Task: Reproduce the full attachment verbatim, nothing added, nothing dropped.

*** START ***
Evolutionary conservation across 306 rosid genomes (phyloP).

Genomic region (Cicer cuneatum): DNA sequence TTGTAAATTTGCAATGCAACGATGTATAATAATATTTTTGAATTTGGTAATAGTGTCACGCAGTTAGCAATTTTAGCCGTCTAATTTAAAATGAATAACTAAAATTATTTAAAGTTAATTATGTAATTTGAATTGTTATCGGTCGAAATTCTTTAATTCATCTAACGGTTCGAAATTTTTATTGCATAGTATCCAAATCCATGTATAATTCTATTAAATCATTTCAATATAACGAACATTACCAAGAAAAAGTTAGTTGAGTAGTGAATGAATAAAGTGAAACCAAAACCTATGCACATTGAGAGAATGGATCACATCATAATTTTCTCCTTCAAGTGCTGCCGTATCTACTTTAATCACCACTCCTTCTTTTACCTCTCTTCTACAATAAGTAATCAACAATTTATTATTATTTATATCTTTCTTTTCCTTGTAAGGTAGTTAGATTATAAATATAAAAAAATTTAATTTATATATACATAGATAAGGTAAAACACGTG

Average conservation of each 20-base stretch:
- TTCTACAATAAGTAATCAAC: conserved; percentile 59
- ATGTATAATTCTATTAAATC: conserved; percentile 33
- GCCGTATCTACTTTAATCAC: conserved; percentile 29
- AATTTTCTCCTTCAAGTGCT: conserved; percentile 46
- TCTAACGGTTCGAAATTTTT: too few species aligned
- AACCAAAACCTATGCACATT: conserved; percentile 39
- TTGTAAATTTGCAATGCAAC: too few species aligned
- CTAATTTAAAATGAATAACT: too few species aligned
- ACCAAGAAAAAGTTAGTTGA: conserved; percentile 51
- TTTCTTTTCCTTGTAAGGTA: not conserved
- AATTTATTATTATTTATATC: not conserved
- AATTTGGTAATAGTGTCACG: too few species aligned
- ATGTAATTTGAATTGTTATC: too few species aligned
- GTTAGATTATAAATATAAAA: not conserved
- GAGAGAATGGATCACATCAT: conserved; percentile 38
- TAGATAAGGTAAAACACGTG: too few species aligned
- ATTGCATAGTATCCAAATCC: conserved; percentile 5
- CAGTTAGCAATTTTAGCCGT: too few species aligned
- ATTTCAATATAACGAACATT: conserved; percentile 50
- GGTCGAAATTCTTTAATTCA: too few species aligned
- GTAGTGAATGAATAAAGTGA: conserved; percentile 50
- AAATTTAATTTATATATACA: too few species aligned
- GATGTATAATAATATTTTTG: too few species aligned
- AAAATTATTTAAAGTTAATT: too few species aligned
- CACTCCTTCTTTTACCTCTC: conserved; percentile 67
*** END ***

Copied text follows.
Evolutionary conservation across 306 rosid genomes (phyloP).

Genomic region (Cicer cuneatum): DNA sequence TTGTAAATTTGCAATGCAACGATGTATAATAATATTTTTGAATTTGGTAATAGTGTCACGCAGTTAGCAATTTTAGCCGTCTAATTTAAAATGAATAACTAAAATTATTTAAAGTTAATTATGTAATTTGAATTGTTATCGGTCGAAATTCTTTAATTCATCTAACGGTTCGAAATTTTTATTGCATAGTATCCAAATCCATGTATAATTCTATTAAATCATTTCAATATAACGAACATTACCAAGAAAAAGTTAGTTGAGTAGTGAATGAATAAAGTGAAACCAAAACCTATGCACATTGAGAGAATGGATCACATCATAATTTTCTCCTTCAAGTGCTGCCGTATCTACTTTAATCACCACTCCTTCTTTTACCTCTCTTCTACAATAAGTAATCAACAATTTATTATTATTTATATCTTTCTTTTCCTTGTAAGGTAGTTAGATTATAAATATAAAAAAATTTAATTTATATATACATAGATAAGGTAAAACACGTG

Average conservation of each 20-base stretch:
- TTCTACAATAAGTAATCAAC: conserved; percentile 59
- ATGTATAATTCTATTAAATC: conserved; percentile 33
- GCCGTATCTACTTTAATCAC: conserved; percentile 29
- AATTTTCTCCTTCAAGTGCT: conserved; percentile 46
- TCTAACGGTTCGAAATTTTT: too few species aligned
- AACCAAAACCTATGCACATT: conserved; percentile 39
- TTGTAAATTTGCAATGCAAC: too few species aligned
- CTAATTTAAAATGAATAACT: too few species aligned
- ACCAAGAAAAAGTTAGTTGA: conserved; percentile 51
- TTTCTTTTCCTTGTAAGGTA: not conserved
- AATTTATTATTATTTATATC: not conserved
- AATTTGGTAATAGTGTCACG: too few species aligned
- ATGTAATTTGAATTGTTATC: too few species aligned
- GTTAGATTATAAATATAAAA: not conserved
- GAGAGAATGGATCACATCAT: conserved; percentile 38
- TAGATAAGGTAAAACACGTG: too few species aligned
- ATTGCATAGTATCCAAATCC: conserved; percentile 5
- CAGTTAGCAATTTTAGCCGT: too few species aligned
- ATTTCAATATAACGAACATT: conserved; percentile 50
- GGTCGAAATTCTTTAATTCA: too few species aligned
- GTAGTGAATGAATAAAGTGA: conserved; percentile 50
- AAATTTAATTTATATATACA: too few species aligned
- GATGTATAATAATATTTTTG: too few species aligned
- AAAATTATTTAAAGTTAATT: too few species aligned
- CACTCCTTCTTTTACCTCTC: conserved; percentile 67